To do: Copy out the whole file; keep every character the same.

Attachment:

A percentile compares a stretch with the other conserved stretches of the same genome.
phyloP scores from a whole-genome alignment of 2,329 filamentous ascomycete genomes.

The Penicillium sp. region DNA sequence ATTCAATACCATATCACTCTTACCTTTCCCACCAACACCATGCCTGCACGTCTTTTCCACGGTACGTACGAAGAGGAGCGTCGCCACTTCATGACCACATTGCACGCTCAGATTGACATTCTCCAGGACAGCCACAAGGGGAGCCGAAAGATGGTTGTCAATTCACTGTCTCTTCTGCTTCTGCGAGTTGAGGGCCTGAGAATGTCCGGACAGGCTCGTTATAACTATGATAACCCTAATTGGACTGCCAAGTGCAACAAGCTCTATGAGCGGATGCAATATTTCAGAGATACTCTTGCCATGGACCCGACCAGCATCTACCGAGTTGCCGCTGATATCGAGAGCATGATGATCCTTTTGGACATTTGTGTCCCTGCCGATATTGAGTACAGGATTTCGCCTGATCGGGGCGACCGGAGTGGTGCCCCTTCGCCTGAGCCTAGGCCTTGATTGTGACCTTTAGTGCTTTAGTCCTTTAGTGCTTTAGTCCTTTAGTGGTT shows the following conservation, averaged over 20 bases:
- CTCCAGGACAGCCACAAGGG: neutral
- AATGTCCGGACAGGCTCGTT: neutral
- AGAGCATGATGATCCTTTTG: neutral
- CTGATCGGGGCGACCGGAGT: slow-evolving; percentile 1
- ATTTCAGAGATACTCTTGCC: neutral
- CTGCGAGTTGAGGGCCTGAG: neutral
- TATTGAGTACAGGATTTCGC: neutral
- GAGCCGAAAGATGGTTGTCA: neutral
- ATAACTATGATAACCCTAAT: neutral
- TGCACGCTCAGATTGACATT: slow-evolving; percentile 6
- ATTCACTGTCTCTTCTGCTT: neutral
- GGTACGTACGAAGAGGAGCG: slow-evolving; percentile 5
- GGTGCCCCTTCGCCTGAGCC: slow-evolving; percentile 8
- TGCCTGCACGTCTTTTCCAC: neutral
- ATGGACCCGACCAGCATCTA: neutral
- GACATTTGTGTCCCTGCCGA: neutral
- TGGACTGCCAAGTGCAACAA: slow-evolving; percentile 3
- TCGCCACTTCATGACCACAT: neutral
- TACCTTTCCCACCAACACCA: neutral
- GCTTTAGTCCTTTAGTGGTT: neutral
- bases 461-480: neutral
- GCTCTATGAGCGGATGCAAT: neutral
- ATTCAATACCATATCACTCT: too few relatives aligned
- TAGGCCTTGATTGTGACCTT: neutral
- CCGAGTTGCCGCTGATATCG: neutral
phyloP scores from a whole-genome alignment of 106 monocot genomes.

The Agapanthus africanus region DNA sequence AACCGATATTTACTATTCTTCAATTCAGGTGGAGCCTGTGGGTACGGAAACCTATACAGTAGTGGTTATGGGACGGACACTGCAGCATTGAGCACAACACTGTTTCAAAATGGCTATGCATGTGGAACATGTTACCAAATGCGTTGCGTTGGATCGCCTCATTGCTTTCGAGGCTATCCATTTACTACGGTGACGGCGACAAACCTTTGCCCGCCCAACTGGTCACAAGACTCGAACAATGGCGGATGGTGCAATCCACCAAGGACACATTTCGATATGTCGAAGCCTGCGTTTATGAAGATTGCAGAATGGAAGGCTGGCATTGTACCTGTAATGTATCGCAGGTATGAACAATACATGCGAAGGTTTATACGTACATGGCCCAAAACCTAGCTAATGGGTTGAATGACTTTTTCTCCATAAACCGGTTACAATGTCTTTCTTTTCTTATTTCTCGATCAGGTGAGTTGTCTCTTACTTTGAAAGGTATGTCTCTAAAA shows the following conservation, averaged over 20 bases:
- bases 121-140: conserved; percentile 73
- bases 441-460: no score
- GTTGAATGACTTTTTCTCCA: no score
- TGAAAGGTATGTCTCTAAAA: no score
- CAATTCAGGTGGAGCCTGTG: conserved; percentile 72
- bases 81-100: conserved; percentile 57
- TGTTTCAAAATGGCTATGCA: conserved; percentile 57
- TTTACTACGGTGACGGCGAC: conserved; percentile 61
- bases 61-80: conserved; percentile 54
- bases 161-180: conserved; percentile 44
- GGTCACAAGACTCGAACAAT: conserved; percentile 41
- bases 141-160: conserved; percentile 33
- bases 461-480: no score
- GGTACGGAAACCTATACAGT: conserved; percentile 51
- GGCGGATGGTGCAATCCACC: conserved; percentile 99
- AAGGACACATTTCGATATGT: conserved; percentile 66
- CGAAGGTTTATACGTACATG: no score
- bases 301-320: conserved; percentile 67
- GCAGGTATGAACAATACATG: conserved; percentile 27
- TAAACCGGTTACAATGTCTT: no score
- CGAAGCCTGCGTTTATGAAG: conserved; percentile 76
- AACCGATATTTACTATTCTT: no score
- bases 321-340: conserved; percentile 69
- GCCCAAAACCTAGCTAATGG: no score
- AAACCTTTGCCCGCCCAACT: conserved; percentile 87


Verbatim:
A percentile compares a stretch with the other conserved stretches of the same genome.
phyloP scores from a whole-genome alignment of 2,329 filamentous ascomycete genomes.

The Penicillium sp. region DNA sequence ATTCAATACCATATCACTCTTACCTTTCCCACCAACACCATGCCTGCACGTCTTTTCCACGGTACGTACGAAGAGGAGCGTCGCCACTTCATGACCACATTGCACGCTCAGATTGACATTCTCCAGGACAGCCACAAGGGGAGCCGAAAGATGGTTGTCAATTCACTGTCTCTTCTGCTTCTGCGAGTTGAGGGCCTGAGAATGTCCGGACAGGCTCGTTATAACTATGATAACCCTAATTGGACTGCCAAGTGCAACAAGCTCTATGAGCGGATGCAATATTTCAGAGATACTCTTGCCATGGACCCGACCAGCATCTACCGAGTTGCCGCTGATATCGAGAGCATGATGATCCTTTTGGACATTTGTGTCCCTGCCGATATTGAGTACAGGATTTCGCCTGATCGGGGCGACCGGAGTGGTGCCCCTTCGCCTGAGCCTAGGCCTTGATTGTGACCTTTAGTGCTTTAGTCCTTTAGTGCTTTAGTCCTTTAGTGGTT shows the following conservation, averaged over 20 bases:
- CTCCAGGACAGCCACAAGGG: neutral
- AATGTCCGGACAGGCTCGTT: neutral
- AGAGCATGATGATCCTTTTG: neutral
- CTGATCGGGGCGACCGGAGT: slow-evolving; percentile 1
- ATTTCAGAGATACTCTTGCC: neutral
- CTGCGAGTTGAGGGCCTGAG: neutral
- TATTGAGTACAGGATTTCGC: neutral
- GAGCCGAAAGATGGTTGTCA: neutral
- ATAACTATGATAACCCTAAT: neutral
- TGCACGCTCAGATTGACATT: slow-evolving; percentile 6
- ATTCACTGTCTCTTCTGCTT: neutral
- GGTACGTACGAAGAGGAGCG: slow-evolving; percentile 5
- GGTGCCCCTTCGCCTGAGCC: slow-evolving; percentile 8
- TGCCTGCACGTCTTTTCCAC: neutral
- ATGGACCCGACCAGCATCTA: neutral
- GACATTTGTGTCCCTGCCGA: neutral
- TGGACTGCCAAGTGCAACAA: slow-evolving; percentile 3
- TCGCCACTTCATGACCACAT: neutral
- TACCTTTCCCACCAACACCA: neutral
- GCTTTAGTCCTTTAGTGGTT: neutral
- bases 461-480: neutral
- GCTCTATGAGCGGATGCAAT: neutral
- ATTCAATACCATATCACTCT: too few relatives aligned
- TAGGCCTTGATTGTGACCTT: neutral
- CCGAGTTGCCGCTGATATCG: neutral
phyloP scores from a whole-genome alignment of 106 monocot genomes.

The Agapanthus africanus region DNA sequence AACCGATATTTACTATTCTTCAATTCAGGTGGAGCCTGTGGGTACGGAAACCTATACAGTAGTGGTTATGGGACGGACACTGCAGCATTGAGCACAACACTGTTTCAAAATGGCTATGCATGTGGAACATGTTACCAAATGCGTTGCGTTGGATCGCCTCATTGCTTTCGAGGCTATCCATTTACTACGGTGACGGCGACAAACCTTTGCCCGCCCAACTGGTCACAAGACTCGAACAATGGCGGATGGTGCAATCCACCAAGGACACATTTCGATATGTCGAAGCCTGCGTTTATGAAGATTGCAGAATGGAAGGCTGGCATTGTACCTGTAATGTATCGCAGGTATGAACAATACATGCGAAGGTTTATACGTACATGGCCCAAAACCTAGCTAATGGGTTGAATGACTTTTTCTCCATAAACCGGTTACAATGTCTTTCTTTTCTTATTTCTCGATCAGGTGAGTTGTCTCTTACTTTGAAAGGTATGTCTCTAAAA shows the following conservation, averaged over 20 bases:
- bases 121-140: conserved; percentile 73
- bases 441-460: no score
- GTTGAATGACTTTTTCTCCA: no score
- TGAAAGGTATGTCTCTAAAA: no score
- CAATTCAGGTGGAGCCTGTG: conserved; percentile 72
- bases 81-100: conserved; percentile 57
- TGTTTCAAAATGGCTATGCA: conserved; percentile 57
- TTTACTACGGTGACGGCGAC: conserved; percentile 61
- bases 61-80: conserved; percentile 54
- bases 161-180: conserved; percentile 44
- GGTCACAAGACTCGAACAAT: conserved; percentile 41
- bases 141-160: conserved; percentile 33
- bases 461-480: no score
- GGTACGGAAACCTATACAGT: conserved; percentile 51
- GGCGGATGGTGCAATCCACC: conserved; percentile 99
- AAGGACACATTTCGATATGT: conserved; percentile 66
- CGAAGGTTTATACGTACATG: no score
- bases 301-320: conserved; percentile 67
- GCAGGTATGAACAATACATG: conserved; percentile 27
- TAAACCGGTTACAATGTCTT: no score
- CGAAGCCTGCGTTTATGAAG: conserved; percentile 76
- AACCGATATTTACTATTCTT: no score
- bases 321-340: conserved; percentile 69
- GCCCAAAACCTAGCTAATGG: no score
- AAACCTTTGCCCGCCCAACT: conserved; percentile 87